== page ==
Individual Differences in Holistic and Compositional Language Processing

McConnell, K. (2023). Individual Differences in Holistic and Compositional Language Processing. Journal of Cognition, 6. doi:10.5334/joc.283.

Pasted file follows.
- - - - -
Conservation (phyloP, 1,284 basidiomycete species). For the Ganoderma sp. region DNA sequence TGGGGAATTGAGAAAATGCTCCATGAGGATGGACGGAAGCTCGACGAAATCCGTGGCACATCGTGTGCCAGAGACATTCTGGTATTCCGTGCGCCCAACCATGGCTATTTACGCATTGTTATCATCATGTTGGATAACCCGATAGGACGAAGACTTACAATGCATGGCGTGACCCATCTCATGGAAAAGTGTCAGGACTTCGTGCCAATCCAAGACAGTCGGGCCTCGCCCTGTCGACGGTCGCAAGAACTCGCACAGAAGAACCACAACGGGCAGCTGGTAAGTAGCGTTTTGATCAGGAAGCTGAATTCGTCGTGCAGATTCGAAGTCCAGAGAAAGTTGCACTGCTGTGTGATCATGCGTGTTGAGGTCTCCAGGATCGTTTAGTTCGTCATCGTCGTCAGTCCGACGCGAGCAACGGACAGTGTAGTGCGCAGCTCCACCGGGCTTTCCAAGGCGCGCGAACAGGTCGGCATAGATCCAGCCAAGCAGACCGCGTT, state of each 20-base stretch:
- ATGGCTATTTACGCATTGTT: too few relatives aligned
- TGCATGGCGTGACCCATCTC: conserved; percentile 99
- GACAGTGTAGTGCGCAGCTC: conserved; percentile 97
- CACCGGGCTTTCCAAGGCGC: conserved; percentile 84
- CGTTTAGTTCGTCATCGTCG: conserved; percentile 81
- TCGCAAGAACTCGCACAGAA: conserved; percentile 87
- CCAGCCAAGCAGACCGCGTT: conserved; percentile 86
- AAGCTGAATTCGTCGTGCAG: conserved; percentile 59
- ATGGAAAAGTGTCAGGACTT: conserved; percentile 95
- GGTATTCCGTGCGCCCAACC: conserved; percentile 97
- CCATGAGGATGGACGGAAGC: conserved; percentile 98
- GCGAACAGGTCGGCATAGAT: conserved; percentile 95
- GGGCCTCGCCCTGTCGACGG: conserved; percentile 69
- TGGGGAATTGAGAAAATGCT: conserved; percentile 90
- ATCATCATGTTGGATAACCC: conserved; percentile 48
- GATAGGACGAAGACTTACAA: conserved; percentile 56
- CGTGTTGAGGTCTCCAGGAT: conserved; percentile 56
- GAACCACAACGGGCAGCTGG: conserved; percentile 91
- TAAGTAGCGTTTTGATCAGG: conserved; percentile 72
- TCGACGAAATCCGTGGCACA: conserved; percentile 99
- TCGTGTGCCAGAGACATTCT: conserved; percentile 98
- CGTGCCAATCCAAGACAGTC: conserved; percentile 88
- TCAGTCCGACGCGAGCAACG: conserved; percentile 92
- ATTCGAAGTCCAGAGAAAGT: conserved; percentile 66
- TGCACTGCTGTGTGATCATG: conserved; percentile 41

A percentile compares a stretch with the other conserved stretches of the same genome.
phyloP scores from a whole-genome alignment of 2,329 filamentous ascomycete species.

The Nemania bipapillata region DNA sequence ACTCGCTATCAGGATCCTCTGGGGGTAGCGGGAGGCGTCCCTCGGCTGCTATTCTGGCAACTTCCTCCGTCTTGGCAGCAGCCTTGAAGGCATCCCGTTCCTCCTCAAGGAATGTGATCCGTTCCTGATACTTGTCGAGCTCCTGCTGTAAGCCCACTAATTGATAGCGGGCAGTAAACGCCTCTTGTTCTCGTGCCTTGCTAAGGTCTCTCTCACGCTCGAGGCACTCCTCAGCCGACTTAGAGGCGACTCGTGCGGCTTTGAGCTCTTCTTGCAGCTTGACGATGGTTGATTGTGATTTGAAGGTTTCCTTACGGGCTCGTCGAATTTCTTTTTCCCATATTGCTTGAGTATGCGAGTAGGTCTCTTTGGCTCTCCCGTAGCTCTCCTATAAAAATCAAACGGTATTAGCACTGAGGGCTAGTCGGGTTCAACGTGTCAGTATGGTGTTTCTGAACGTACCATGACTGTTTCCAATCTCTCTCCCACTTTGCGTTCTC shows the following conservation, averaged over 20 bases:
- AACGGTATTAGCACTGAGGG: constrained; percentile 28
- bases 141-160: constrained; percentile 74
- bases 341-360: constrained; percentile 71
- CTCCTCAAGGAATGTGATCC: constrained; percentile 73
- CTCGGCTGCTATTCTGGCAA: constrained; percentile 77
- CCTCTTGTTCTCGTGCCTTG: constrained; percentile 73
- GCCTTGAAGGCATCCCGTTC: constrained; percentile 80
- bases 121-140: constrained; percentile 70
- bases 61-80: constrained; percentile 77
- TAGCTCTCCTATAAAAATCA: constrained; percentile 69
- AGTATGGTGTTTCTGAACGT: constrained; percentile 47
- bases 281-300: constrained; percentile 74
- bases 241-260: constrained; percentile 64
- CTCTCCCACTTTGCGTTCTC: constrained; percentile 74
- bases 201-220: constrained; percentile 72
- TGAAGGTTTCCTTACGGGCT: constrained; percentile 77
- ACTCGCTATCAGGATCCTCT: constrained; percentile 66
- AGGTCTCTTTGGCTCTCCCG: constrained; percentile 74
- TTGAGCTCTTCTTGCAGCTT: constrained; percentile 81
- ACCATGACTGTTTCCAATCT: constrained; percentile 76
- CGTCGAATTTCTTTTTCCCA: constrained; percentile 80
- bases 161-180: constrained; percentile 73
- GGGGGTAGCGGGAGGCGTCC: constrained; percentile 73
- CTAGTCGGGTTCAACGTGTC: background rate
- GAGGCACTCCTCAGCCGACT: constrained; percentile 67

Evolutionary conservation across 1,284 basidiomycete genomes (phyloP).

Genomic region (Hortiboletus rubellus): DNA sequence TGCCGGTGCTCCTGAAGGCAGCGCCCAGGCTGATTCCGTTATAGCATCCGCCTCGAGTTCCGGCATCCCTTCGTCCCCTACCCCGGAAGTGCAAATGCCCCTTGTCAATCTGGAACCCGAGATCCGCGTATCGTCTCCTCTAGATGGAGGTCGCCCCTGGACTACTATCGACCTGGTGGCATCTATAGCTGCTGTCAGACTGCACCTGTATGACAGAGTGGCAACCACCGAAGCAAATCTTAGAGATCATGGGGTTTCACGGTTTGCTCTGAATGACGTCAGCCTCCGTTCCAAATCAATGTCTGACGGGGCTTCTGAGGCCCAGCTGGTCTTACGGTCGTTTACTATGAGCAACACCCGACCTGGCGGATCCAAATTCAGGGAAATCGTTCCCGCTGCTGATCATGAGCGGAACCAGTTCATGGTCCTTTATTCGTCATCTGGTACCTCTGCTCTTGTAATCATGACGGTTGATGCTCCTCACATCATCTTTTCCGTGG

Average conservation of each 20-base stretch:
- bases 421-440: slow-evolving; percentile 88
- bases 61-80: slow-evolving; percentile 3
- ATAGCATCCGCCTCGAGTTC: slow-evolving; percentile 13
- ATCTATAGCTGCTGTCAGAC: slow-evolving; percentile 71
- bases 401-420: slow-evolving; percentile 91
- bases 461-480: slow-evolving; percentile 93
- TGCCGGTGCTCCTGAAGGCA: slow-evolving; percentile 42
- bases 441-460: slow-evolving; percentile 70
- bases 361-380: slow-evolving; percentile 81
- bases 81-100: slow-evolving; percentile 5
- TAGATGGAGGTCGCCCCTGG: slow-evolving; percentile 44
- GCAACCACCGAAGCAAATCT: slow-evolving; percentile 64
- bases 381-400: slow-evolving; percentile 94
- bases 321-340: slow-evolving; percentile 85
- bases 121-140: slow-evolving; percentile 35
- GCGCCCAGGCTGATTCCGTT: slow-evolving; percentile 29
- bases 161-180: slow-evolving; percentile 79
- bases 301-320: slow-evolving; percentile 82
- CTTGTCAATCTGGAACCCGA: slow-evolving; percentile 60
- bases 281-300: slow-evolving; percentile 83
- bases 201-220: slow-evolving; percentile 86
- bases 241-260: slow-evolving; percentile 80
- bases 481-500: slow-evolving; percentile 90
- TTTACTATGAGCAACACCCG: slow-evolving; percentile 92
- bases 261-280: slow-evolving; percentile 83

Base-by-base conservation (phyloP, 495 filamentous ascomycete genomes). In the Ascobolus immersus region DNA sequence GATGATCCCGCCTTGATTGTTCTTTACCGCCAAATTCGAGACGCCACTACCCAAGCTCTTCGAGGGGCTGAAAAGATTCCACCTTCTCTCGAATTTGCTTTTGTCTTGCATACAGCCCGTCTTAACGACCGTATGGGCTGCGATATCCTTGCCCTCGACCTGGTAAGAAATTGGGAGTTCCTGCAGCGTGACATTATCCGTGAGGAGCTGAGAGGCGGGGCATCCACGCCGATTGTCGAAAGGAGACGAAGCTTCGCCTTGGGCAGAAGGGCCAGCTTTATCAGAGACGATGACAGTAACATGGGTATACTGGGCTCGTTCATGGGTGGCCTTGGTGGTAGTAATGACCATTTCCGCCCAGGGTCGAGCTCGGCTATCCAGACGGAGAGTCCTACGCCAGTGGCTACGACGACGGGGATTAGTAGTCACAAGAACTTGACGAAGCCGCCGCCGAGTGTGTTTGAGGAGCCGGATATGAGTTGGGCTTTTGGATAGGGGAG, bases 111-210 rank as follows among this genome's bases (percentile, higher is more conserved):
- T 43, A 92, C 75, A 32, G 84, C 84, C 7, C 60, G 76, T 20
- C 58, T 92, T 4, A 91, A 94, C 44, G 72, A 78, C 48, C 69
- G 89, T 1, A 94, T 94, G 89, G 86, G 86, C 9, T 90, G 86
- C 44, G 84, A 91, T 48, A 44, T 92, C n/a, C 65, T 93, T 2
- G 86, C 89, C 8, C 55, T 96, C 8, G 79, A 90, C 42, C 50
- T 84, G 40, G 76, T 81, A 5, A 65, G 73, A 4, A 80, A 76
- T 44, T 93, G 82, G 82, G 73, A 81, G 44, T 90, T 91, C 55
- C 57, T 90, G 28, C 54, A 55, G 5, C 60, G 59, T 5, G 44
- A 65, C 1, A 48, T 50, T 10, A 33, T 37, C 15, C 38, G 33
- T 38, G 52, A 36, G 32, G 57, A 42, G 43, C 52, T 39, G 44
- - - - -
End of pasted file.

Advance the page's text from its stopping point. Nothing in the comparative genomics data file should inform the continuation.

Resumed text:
Individual differences in cognitive abilities are ubiquitous across the spectrum of proficient language users. Although speakers differ with regard to their memory capacity, ability for inhibiting distraction, and ability to shift between different processing levels, comprehension is generally successful. However, this does not mean it is identical across individuals; listeners and readers may rely on different processing strategies to exploit distributional information in the service of efficient understanding. In the following psycholinguistic reading experiment, we investigate potential sources of individual differences in the processing of co-occurring words. Participants read modifier-noun bigrams like absolute silence in a self-paced reading task. Backward transition probability (BTP) between the two lexemes was used to quantify the prominence of the bigram as a whole in comparison to the frequency of its parts. Of five individual difference measures (processing speed, verbal working memory, cognitive inhibition, global-local scope shifting, and personality), two proved to be significantly associated with the effect of BTP on reading times. Participants who could inhibit a distracting global environment in order to more efficiently retrieve a single part and those that preferred the local level in the shifting task showed greater effects of the co-occurrence probability of the parts. We conclude that some participants are more likely to retrieve bigrams via their parts and their co-occurrence statistics whereas others more readily retrieve the two words together as a single chunked unit.
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